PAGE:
About this Research Topic
Malaria is a vector-borne parasitic disease that affects more than 214 million people living in tropical countries every year, resulting in more than 450000 deaths, primarily of pregnant women and children under 5 years of age (WHO, 2018). While the major cause of malaria-related deaths is the protozoan parasite Plasmodium falciparum, it is now apparent that non-falciparum human malaria caused by P. vivax, P. knowlesi, P. ovale, and P. malariae significantly contributes to global disease burden. Furthermore, the genome diversification and phylogenetic relationship amongst these species evidences divergent determinants of pathogenicity, with an added complication arising from the dormant hypnozoite forms of P. vivax and P. ovale during liver infection. Consequently, studies of P. falciparum may not be directly translatable to non-falciparum species. To design effective species-transcendent therapeutic strategies, a thorough understanding of the pathogenesis of non-falciparum malaria-causing species is necessary.
In this Research Topic, we welcome articles that cover the following topics:
1. Molecular basis of parasite virulence (eg., microvasculature sequestration, molecular basis of uncomplicated vs. severe malaria)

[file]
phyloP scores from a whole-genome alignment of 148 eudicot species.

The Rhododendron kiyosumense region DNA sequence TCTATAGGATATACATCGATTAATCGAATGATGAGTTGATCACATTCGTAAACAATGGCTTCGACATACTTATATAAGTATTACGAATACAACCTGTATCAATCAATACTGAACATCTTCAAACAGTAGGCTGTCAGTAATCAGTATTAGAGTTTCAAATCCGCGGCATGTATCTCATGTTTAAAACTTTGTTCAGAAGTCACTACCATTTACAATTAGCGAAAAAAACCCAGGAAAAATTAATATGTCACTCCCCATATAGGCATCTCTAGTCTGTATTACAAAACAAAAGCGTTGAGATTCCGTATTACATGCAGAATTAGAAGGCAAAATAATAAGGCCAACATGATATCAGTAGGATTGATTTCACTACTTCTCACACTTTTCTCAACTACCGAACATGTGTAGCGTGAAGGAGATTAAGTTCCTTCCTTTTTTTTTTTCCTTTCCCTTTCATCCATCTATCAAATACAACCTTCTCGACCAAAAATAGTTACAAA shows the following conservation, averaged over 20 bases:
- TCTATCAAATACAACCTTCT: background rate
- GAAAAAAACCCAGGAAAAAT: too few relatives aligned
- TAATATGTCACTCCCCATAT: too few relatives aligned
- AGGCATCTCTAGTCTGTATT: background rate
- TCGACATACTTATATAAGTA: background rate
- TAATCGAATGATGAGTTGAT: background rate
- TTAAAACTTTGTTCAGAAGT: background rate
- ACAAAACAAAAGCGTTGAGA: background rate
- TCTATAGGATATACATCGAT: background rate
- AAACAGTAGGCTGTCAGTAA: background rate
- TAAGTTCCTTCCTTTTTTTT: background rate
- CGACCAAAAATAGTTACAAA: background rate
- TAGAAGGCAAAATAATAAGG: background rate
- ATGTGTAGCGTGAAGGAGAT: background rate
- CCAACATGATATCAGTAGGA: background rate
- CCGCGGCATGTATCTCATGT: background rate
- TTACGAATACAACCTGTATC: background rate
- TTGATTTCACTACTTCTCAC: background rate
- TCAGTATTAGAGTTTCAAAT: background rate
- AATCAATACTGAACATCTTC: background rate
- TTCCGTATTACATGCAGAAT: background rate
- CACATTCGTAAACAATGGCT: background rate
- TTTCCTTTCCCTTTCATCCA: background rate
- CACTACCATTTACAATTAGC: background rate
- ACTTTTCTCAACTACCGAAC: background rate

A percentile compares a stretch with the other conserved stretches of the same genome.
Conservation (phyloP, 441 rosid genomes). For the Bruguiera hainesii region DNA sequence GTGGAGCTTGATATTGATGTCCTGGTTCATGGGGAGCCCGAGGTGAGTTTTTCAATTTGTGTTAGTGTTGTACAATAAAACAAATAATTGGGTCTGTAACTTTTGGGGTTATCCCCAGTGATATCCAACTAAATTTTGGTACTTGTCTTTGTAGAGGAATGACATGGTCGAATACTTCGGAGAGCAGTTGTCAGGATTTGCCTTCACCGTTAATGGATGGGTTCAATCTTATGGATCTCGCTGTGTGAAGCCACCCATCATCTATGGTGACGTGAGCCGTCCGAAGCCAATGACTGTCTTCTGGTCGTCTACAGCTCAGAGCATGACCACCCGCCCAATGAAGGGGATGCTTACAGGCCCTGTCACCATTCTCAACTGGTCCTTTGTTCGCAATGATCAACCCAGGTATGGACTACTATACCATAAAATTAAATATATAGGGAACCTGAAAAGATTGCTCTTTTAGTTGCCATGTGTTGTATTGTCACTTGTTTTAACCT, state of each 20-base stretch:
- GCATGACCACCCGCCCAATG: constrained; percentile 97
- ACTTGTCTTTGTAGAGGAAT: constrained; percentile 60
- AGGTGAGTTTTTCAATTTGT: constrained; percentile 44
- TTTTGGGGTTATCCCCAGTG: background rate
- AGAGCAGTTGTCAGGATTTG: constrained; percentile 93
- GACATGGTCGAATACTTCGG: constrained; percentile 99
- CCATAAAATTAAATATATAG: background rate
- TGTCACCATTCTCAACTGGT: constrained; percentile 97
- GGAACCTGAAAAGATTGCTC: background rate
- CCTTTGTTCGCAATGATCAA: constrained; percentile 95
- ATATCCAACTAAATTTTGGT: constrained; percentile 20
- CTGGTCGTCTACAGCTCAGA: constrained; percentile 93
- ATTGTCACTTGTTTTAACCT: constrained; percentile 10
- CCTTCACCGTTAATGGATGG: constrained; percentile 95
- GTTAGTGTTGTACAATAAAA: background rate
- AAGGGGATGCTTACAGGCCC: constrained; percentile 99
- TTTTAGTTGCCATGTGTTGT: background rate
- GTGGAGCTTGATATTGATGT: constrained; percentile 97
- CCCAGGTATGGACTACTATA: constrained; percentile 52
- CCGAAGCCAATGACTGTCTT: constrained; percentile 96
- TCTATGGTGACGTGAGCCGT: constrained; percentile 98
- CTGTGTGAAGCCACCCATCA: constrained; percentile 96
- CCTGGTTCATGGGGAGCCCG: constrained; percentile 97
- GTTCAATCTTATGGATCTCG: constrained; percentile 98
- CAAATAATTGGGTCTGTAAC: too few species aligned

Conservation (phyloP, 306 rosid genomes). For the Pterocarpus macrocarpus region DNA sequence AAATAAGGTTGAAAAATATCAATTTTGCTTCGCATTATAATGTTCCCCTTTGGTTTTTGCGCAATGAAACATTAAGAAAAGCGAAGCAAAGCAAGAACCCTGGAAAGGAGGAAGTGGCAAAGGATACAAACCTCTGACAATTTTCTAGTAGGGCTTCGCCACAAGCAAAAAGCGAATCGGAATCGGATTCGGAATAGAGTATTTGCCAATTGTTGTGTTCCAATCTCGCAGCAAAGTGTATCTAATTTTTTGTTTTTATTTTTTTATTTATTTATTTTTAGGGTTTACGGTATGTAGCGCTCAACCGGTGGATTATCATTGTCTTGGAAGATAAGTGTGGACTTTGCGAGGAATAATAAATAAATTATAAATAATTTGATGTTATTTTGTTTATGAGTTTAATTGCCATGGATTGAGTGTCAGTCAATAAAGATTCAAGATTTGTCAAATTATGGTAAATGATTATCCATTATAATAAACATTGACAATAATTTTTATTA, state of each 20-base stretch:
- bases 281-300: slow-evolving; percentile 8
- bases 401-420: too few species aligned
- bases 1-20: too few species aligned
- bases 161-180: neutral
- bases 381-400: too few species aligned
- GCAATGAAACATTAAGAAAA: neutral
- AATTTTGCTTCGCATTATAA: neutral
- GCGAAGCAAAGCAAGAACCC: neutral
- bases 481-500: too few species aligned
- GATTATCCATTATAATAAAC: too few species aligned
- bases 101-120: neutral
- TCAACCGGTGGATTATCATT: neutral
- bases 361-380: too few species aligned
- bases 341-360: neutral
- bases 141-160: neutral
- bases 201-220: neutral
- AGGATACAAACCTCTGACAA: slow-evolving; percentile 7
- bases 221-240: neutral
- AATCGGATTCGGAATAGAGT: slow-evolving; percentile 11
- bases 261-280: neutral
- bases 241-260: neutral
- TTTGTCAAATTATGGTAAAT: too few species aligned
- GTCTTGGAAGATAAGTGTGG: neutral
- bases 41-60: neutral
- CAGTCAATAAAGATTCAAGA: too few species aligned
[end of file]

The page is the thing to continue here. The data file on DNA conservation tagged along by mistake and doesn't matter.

2. Host immune response and host genetic factors influencing infection
3. Animal models for studying non-falciparum species of Plasmodium
4. Sexual stages and transmission of non-falciparum species of Plasmodium
5. Host cell tropism during blood stage development
6. Dormancy of P. vivax and P. ovale in the liver
The types of articles that we are looking for fall into the following categories: Brief Research Report, Hypothesis and Theory, Original Research Article, Perspective, and Review.
Keywords: Malaria, Plasmodium vivax, Plasmodium ovale, Molecular Parasitology, Host-parasite Interactions
Important Note: All contributions to this Research Topic must be within the scope of the section and journal to which they are submitted, as defined in their mission statements. Frontiers reserves the right to guide an out-of-scope manuscript to a more suitable section or journal at any stage of peer review.